By the way, if the landlord is prudent, they are not going to be sending you the security deposit or “your share” of the security deposit as the entire security deposit should run with the lease and not be accounted for and/or returned until the tenancy is ultimately terminated sometime in the future. Thus, any arrangements for you to receive any or all of the security deposit are between you and your roommate or the new proposed roommate. Now if the idea of your roommate staying and finding a new roommate doesn’t work and ultimately the rental unit is vacated, remember that you are likewise responsible joint and severally for each and every item that the landlord finds is damaged or beyond normal wear and tear. So, even if you personally have already vacated, you still have a vested interest in making sure that they don’t destroy the property during their fights with their boyfriend or on their way out the door. Naturally, this financial responsibility extends to the entire premises so you cannot argue that the large hole in the wall of your roommate’s bedroom is solely their responsibility. This is in addition to your financial responsibility for the balance of the lease term. While the landlord has an affirmative duty to mitigate or minimize your damages by making reasonably diligent efforts to re-rent the property, you and your roommate remain joint and severally responsible for all rent and any reasonable costs of re-renting the property incurred by the landlord as the result of your breaching the lease. As you have unfortunately experienced, a poor choice of a roommate can lead to very serious problems. If you happen to select a “bad” or financially irresponsible roommate, they can leave you holding the bag financially and ruin both your credit and tenancy history.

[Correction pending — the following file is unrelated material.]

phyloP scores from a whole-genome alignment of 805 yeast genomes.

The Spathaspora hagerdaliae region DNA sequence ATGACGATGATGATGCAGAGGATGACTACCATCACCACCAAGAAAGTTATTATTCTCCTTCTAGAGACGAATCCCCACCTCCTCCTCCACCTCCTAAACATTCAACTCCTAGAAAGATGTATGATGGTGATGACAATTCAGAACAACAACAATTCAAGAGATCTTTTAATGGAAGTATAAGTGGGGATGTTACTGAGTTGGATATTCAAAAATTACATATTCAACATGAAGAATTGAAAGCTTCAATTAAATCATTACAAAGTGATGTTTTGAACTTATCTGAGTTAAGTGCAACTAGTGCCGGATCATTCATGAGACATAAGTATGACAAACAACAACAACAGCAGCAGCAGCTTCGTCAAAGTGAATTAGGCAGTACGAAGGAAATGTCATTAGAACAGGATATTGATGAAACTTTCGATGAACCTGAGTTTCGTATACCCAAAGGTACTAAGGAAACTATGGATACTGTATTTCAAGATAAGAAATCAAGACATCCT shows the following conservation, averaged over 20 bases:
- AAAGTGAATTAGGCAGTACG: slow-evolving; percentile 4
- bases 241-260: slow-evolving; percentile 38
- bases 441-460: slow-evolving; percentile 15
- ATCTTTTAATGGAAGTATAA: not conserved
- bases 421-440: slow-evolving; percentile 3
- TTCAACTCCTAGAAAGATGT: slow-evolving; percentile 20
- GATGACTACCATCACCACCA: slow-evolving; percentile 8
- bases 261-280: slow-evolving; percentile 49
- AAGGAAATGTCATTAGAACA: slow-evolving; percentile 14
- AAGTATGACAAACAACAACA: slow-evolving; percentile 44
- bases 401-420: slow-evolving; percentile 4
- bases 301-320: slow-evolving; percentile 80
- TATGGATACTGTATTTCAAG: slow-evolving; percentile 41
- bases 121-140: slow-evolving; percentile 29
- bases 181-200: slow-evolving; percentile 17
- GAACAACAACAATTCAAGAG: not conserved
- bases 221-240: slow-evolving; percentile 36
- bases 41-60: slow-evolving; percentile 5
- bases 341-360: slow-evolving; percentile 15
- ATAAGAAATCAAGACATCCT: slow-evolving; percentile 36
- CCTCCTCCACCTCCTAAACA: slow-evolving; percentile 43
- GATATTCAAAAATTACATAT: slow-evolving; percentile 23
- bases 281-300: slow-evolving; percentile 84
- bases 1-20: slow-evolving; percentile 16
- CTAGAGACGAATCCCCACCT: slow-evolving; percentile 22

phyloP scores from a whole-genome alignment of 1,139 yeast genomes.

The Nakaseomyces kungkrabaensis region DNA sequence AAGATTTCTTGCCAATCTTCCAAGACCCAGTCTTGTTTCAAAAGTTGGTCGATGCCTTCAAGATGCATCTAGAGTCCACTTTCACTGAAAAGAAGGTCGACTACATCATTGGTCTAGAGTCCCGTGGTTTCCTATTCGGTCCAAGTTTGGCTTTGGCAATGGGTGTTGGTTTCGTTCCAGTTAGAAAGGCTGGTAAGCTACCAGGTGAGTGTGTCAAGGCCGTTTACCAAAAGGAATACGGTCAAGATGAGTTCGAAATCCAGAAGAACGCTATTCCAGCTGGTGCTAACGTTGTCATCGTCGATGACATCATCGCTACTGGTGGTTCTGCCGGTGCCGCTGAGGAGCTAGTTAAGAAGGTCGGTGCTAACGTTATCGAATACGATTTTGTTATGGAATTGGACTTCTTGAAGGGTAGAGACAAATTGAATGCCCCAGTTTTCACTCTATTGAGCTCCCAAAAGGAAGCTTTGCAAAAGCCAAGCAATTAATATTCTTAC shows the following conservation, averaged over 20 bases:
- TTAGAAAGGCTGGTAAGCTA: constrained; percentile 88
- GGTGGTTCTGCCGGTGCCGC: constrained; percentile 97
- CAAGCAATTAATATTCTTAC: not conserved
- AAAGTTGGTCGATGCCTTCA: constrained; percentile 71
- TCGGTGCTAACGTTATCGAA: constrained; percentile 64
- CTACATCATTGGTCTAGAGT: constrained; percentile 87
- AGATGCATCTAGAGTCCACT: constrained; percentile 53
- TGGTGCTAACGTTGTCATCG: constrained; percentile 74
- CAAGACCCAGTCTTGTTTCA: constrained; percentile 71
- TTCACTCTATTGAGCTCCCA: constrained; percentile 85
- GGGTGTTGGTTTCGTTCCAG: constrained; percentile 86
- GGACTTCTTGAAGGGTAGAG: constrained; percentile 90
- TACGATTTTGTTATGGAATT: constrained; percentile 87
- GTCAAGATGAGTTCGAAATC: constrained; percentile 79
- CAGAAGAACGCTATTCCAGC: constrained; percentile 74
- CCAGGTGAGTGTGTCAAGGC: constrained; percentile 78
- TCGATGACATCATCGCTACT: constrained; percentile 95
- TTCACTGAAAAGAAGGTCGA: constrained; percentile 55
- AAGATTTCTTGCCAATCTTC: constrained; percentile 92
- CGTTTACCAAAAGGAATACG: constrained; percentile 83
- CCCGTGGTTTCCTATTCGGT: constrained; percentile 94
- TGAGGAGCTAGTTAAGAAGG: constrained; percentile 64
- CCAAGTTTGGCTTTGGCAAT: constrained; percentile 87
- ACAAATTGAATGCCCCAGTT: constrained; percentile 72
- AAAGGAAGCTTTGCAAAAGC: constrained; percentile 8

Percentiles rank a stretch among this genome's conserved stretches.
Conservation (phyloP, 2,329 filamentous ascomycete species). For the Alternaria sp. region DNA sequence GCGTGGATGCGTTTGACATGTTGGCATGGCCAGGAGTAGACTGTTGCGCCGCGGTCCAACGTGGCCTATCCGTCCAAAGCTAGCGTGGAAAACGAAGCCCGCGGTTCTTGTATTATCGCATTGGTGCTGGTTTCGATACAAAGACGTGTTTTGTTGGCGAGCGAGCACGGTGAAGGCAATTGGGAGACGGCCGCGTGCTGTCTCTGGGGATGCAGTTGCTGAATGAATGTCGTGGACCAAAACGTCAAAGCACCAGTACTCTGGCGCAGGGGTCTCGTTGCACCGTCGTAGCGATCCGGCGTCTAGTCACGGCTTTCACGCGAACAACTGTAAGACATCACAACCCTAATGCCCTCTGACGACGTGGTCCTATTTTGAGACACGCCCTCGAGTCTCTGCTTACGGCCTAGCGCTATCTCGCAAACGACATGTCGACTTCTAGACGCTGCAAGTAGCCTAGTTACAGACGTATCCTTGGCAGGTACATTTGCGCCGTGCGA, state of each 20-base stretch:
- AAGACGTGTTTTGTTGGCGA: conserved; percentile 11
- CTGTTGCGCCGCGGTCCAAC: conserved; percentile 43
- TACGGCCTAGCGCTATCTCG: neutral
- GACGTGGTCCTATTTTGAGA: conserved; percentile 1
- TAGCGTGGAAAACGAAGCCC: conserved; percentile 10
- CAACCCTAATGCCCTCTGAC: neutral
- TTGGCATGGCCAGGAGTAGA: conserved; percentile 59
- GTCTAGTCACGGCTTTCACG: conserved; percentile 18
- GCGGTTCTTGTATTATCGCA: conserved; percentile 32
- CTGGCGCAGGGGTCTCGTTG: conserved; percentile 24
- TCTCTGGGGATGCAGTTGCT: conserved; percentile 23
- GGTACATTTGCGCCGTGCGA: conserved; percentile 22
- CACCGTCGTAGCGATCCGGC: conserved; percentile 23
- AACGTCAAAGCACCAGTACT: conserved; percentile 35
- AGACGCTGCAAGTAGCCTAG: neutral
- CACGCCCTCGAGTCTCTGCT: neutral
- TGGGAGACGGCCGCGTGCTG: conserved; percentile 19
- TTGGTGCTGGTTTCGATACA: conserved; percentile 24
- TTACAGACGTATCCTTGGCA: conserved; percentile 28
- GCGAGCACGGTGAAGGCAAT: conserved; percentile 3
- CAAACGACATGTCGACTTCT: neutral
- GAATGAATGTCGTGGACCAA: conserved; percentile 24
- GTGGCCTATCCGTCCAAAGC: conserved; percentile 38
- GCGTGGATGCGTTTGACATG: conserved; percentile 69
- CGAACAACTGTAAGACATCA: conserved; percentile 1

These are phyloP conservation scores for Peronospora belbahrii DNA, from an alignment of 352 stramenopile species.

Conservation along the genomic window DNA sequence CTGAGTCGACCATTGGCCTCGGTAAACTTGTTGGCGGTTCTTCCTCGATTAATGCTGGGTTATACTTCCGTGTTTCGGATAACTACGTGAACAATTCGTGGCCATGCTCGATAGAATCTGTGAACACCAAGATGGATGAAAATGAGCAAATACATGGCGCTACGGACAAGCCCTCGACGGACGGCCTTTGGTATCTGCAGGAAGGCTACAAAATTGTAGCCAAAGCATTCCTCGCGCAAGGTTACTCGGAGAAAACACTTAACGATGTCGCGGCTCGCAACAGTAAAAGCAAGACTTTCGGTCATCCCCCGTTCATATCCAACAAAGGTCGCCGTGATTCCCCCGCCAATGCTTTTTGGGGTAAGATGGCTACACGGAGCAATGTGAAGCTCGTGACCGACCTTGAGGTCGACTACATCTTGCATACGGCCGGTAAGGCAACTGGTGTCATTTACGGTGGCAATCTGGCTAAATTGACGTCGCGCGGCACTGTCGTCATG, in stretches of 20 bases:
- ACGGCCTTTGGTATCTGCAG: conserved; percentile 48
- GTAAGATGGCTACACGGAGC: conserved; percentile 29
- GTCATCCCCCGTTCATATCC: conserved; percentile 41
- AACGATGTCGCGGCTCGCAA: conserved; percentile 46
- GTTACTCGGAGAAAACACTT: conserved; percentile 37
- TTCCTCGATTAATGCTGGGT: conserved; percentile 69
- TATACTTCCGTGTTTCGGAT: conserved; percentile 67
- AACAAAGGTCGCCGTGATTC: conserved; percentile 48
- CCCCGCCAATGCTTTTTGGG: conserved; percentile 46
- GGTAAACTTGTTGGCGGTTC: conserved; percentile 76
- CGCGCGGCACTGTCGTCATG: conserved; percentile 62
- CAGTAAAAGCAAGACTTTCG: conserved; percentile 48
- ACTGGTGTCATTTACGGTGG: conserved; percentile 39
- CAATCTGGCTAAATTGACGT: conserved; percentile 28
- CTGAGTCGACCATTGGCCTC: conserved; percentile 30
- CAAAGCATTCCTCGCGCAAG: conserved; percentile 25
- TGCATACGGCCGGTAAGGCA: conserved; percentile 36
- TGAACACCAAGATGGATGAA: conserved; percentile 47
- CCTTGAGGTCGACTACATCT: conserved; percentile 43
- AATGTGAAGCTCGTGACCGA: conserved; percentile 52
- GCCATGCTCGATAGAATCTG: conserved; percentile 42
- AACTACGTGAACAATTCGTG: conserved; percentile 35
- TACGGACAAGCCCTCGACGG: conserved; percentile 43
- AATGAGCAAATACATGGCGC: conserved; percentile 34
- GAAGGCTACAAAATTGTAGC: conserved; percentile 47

For all of the above reasons, this is why I always recommend that roommates should check each other out even more carefully than the landlord checks you out. At this point, I strongly urge you to use all efforts to get your roommate and her boyfriend out of the rental unit and let the landlord re-rent the property to someone else before you end up paying even more rent and damages due to your roommate’s irresponsible behavior. Then document all of the costs and expenses incurred by you beyond your agreement to share costs, and pursue the balance owed to you – first with a demand letter and then small claims court.

This column on issues confronting tenants and landlords is written by property manager Robert Griswold, author of “Property Management for Dummies” and co-author of “Real Estate Investing for Dummies,” and San Diego attorneys Steven R. Kellman, director of the Tenant’s Legal Center, and Ted Smith, principal in a firm representing landlords.

E-mail your questions to Rental Q&A at

Questions should be brief and cannot be answered individually.